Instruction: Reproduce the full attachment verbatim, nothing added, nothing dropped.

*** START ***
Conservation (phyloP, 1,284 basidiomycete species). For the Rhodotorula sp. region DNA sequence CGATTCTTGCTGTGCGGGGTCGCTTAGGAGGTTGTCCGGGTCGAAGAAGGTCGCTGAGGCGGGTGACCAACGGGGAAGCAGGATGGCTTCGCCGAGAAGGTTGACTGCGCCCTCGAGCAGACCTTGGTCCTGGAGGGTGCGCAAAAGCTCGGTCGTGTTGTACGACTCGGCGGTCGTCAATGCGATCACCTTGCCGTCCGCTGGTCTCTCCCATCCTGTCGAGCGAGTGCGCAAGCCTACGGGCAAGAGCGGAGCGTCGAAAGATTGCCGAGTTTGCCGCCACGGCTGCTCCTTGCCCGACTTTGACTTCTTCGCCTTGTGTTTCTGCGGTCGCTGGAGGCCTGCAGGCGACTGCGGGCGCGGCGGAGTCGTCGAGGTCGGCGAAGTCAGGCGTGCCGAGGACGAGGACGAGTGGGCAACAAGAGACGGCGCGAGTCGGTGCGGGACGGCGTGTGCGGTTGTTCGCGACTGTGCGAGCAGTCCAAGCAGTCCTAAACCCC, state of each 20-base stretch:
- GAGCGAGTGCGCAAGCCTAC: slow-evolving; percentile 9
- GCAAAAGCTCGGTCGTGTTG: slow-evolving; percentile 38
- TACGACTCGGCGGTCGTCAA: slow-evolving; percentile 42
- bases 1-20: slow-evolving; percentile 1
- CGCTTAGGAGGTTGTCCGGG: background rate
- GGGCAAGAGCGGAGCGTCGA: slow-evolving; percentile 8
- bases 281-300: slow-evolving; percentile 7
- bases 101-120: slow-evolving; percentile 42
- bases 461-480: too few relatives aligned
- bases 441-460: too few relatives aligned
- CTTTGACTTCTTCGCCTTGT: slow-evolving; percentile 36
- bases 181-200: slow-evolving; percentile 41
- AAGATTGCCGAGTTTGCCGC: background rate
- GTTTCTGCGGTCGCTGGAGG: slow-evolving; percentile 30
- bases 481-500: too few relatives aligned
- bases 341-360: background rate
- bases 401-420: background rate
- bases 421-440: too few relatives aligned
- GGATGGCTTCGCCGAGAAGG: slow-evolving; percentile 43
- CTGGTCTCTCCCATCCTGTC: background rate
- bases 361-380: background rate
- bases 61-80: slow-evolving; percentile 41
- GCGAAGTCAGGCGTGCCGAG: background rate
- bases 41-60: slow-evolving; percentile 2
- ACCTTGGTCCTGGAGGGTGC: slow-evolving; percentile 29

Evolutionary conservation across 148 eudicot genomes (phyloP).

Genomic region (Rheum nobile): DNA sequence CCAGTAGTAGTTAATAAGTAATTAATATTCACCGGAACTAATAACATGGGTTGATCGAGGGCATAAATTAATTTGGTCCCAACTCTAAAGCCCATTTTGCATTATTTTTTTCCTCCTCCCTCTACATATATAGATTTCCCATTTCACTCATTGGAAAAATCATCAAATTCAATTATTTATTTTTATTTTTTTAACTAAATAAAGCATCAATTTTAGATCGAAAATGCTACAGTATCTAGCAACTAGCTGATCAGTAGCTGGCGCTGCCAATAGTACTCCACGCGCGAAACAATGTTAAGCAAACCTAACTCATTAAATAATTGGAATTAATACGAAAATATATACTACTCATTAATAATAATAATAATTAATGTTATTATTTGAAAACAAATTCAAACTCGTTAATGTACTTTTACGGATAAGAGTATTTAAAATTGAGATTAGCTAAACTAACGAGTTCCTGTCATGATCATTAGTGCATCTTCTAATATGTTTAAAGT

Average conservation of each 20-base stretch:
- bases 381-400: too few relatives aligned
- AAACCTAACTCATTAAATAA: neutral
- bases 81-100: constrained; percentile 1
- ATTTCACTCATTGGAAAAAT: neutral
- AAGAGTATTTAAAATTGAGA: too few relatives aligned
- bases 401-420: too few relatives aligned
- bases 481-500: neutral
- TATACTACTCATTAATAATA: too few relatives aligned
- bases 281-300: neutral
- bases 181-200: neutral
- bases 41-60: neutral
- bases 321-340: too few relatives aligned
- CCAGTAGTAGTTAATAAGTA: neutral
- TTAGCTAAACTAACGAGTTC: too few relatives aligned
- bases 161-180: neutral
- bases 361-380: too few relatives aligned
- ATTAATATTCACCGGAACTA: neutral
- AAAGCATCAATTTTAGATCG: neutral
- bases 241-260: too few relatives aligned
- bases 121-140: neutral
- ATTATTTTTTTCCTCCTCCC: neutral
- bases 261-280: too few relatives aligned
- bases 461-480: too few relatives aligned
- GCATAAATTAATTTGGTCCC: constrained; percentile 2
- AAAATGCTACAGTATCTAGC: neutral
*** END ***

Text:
Conservation (phyloP, 1,284 basidiomycete species). For the Rhodotorula sp. region DNA sequence CGATTCTTGCTGTGCGGGGTCGCTTAGGAGGTTGTCCGGGTCGAAGAAGGTCGCTGAGGCGGGTGACCAACGGGGAAGCAGGATGGCTTCGCCGAGAAGGTTGACTGCGCCCTCGAGCAGACCTTGGTCCTGGAGGGTGCGCAAAAGCTCGGTCGTGTTGTACGACTCGGCGGTCGTCAATGCGATCACCTTGCCGTCCGCTGGTCTCTCCCATCCTGTCGAGCGAGTGCGCAAGCCTACGGGCAAGAGCGGAGCGTCGAAAGATTGCCGAGTTTGCCGCCACGGCTGCTCCTTGCCCGACTTTGACTTCTTCGCCTTGTGTTTCTGCGGTCGCTGGAGGCCTGCAGGCGACTGCGGGCGCGGCGGAGTCGTCGAGGTCGGCGAAGTCAGGCGTGCCGAGGACGAGGACGAGTGGGCAACAAGAGACGGCGCGAGTCGGTGCGGGACGGCGTGTGCGGTTGTTCGCGACTGTGCGAGCAGTCCAAGCAGTCCTAAACCCC, state of each 20-base stretch:
- GAGCGAGTGCGCAAGCCTAC: slow-evolving; percentile 9
- GCAAAAGCTCGGTCGTGTTG: slow-evolving; percentile 38
- TACGACTCGGCGGTCGTCAA: slow-evolving; percentile 42
- bases 1-20: slow-evolving; percentile 1
- CGCTTAGGAGGTTGTCCGGG: background rate
- GGGCAAGAGCGGAGCGTCGA: slow-evolving; percentile 8
- bases 281-300: slow-evolving; percentile 7
- bases 101-120: slow-evolving; percentile 42
- bases 461-480: too few relatives aligned
- bases 441-460: too few relatives aligned
- CTTTGACTTCTTCGCCTTGT: slow-evolving; percentile 36
- bases 181-200: slow-evolving; percentile 41
- AAGATTGCCGAGTTTGCCGC: background rate
- GTTTCTGCGGTCGCTGGAGG: slow-evolving; percentile 30
- bases 481-500: too few relatives aligned
- bases 341-360: background rate
- bases 401-420: background rate
- bases 421-440: too few relatives aligned
- GGATGGCTTCGCCGAGAAGG: slow-evolving; percentile 43
- CTGGTCTCTCCCATCCTGTC: background rate
- bases 361-380: background rate
- bases 61-80: slow-evolving; percentile 41
- GCGAAGTCAGGCGTGCCGAG: background rate
- bases 41-60: slow-evolving; percentile 2
- ACCTTGGTCCTGGAGGGTGC: slow-evolving; percentile 29

Evolutionary conservation across 148 eudicot genomes (phyloP).

Genomic region (Rheum nobile): DNA sequence CCAGTAGTAGTTAATAAGTAATTAATATTCACCGGAACTAATAACATGGGTTGATCGAGGGCATAAATTAATTTGGTCCCAACTCTAAAGCCCATTTTGCATTATTTTTTTCCTCCTCCCTCTACATATATAGATTTCCCATTTCACTCATTGGAAAAATCATCAAATTCAATTATTTATTTTTATTTTTTTAACTAAATAAAGCATCAATTTTAGATCGAAAATGCTACAGTATCTAGCAACTAGCTGATCAGTAGCTGGCGCTGCCAATAGTACTCCACGCGCGAAACAATGTTAAGCAAACCTAACTCATTAAATAATTGGAATTAATACGAAAATATATACTACTCATTAATAATAATAATAATTAATGTTATTATTTGAAAACAAATTCAAACTCGTTAATGTACTTTTACGGATAAGAGTATTTAAAATTGAGATTAGCTAAACTAACGAGTTCCTGTCATGATCATTAGTGCATCTTCTAATATGTTTAAAGT

Average conservation of each 20-base stretch:
- bases 381-400: too few relatives aligned
- AAACCTAACTCATTAAATAA: neutral
- bases 81-100: constrained; percentile 1
- ATTTCACTCATTGGAAAAAT: neutral
- AAGAGTATTTAAAATTGAGA: too few relatives aligned
- bases 401-420: too few relatives aligned
- bases 481-500: neutral
- TATACTACTCATTAATAATA: too few relatives aligned
- bases 281-300: neutral
- bases 181-200: neutral
- bases 41-60: neutral
- bases 321-340: too few relatives aligned
- CCAGTAGTAGTTAATAAGTA: neutral
- TTAGCTAAACTAACGAGTTC: too few relatives aligned
- bases 161-180: neutral
- bases 361-380: too few relatives aligned
- ATTAATATTCACCGGAACTA: neutral
- AAAGCATCAATTTTAGATCG: neutral
- bases 241-260: too few relatives aligned
- bases 121-140: neutral
- ATTATTTTTTTCCTCCTCCC: neutral
- bases 261-280: too few relatives aligned
- bases 461-480: too few relatives aligned
- GCATAAATTAATTTGGTCCC: constrained; percentile 2
- AAAATGCTACAGTATCTAGC: neutral